That’d be the likes of Poseidon’s Trident. But they’re not the only ones who’ve been thinking outside the box, and as the War Department’s military commander enjoys giving thin, frail, white-haired Dr. Oppenheimer a tour of Base Zero (skipping swiftly past a familiar face locked in his own private laboratory), security is breached by a Red Torii gateway (“No doubt Zen-powered by Death Buddhists.”) delivered by a blazing Hinomaru and an automated invasion force sweeps in threatening to steal or destroy everything they’ve worked on so far. Entertainingly, however, the main action is intercut with the parallel lives of Robert and Joseph Oppenheimer, twins born six minutes apart, and their divergent paths through early study, experimentation and ‘areas of interest’ taking us right up to the present day. You’ll have to see why it’s so entertaining for yourselves. Neat punchline.

From the team behind RED WING, the art here displays a little bit of Frank Quitely, maybe a more fragile Geoff Darrow, while the terminology put me in mind of Matt Fraction’s CASANOVA. It’s not taking itself too seriously!

“Ever since the success of Pearl Harbour, the Emperor and his Warlords have gotten extremely aggressive. We’re even having to check every ream of paper that’s delivered to critical government offices after last month’s sentient origami incident. I saw the bodies, Doctor… Papercuts are no way for a man to meet his maker.”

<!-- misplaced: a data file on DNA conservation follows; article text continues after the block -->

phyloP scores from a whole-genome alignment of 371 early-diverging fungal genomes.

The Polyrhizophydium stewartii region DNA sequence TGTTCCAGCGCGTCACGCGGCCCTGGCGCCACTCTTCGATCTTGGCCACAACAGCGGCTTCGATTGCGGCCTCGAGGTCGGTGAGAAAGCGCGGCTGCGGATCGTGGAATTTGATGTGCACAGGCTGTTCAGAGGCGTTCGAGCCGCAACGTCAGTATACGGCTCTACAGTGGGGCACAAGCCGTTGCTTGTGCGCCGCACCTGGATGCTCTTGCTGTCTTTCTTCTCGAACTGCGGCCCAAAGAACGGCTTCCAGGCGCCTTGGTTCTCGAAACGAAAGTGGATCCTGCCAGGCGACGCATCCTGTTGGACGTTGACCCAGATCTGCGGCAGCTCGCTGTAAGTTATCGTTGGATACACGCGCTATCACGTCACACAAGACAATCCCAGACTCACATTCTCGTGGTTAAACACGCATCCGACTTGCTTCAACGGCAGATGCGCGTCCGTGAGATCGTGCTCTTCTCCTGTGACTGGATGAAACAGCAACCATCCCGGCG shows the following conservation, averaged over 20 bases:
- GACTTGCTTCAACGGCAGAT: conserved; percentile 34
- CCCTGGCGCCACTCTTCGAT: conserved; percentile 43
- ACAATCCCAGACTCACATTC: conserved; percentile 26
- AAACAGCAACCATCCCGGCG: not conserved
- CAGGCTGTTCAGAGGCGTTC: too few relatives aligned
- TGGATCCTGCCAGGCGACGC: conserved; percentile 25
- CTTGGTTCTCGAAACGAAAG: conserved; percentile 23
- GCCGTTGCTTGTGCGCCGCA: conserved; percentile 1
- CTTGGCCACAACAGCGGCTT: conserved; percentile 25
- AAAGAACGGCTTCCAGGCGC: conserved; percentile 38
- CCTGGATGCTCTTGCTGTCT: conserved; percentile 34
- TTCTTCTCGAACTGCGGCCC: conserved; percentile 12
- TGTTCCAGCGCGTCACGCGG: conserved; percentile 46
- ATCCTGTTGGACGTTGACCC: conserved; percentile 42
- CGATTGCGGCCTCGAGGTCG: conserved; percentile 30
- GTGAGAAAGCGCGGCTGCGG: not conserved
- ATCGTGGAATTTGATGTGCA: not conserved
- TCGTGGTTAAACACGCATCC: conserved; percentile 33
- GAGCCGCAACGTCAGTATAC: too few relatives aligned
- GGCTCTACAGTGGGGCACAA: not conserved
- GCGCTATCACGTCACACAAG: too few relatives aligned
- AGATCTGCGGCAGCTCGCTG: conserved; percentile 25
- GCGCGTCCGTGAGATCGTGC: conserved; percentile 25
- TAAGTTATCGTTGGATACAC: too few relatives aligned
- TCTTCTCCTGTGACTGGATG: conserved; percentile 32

True. If our Tom were a haemophiliac he’d be dead by now.


Buy The Manhattan Projects vol 1 and read the Page 45 review here

Incognito: The Classified Edition h/c (£33-99, Icon) by Ed Brubaker & Sean Phillips.

Lavish hardcover reprinting both INCOGNITO and INCOGNITO: BAD INFLUENCES, with extras in the back designed like a secret dossier, complete with folder tabs. These include every one of the sexy, painted, wraparound covers in all their logo-less glory, the alternative cover to BAD INFLUNCES #1 presented with and without distressed wear and tear. Also included: the original two-page intro/advert previously unreprinted, the art for essays plus loads of preparatory sketch work. Basically, Sean had some from

From the creators of FATALE, CRIMINAL and Sleeper, then, we present Zack Overkill! The Black Death! Zoe Zeppelin! Ava Destruction! It’s that kind of a book. Or is it?

“Remember how Doc was always working on some device that could slow down time, but he could never crack it?”
“Sure, yeah… The Fluxinator or whatever…”
“Yeah, but you don’t need a machine for that… just an office job… Nothing slows time faster than having to punch a clock.”

Well yes it is actually, for in a surprise move the CRIMINAL team once again plunged one fist into the superhero stomach whilst keeping the other firmly in the underbelly of twilight crime. Three years ago The Black Death (not on the side of the angels, no) had finally been picked up and slung into prison, whence he still managed to organise his crime and in particular the elimination of several members of his crew he felt were a threat. That included Zack and Xander Overkill, preternaturally strong twins who shared more than just an affinity for each other: more of a psychic link which meant they shared sensations from sickness to sex and a certain level of power between them. Xander was killed outright, but Zack was picked up injured and offered Witness Protection. For this he has to take pills that reduce him to an ordinary human being and work in an office where he’s largely ignored and forced to fit in with this fellow, dull office minions. He’s finding it difficult…

“Become part of society… right. That’s easier said than done. Because the only society I ever belonged to was a secret one.”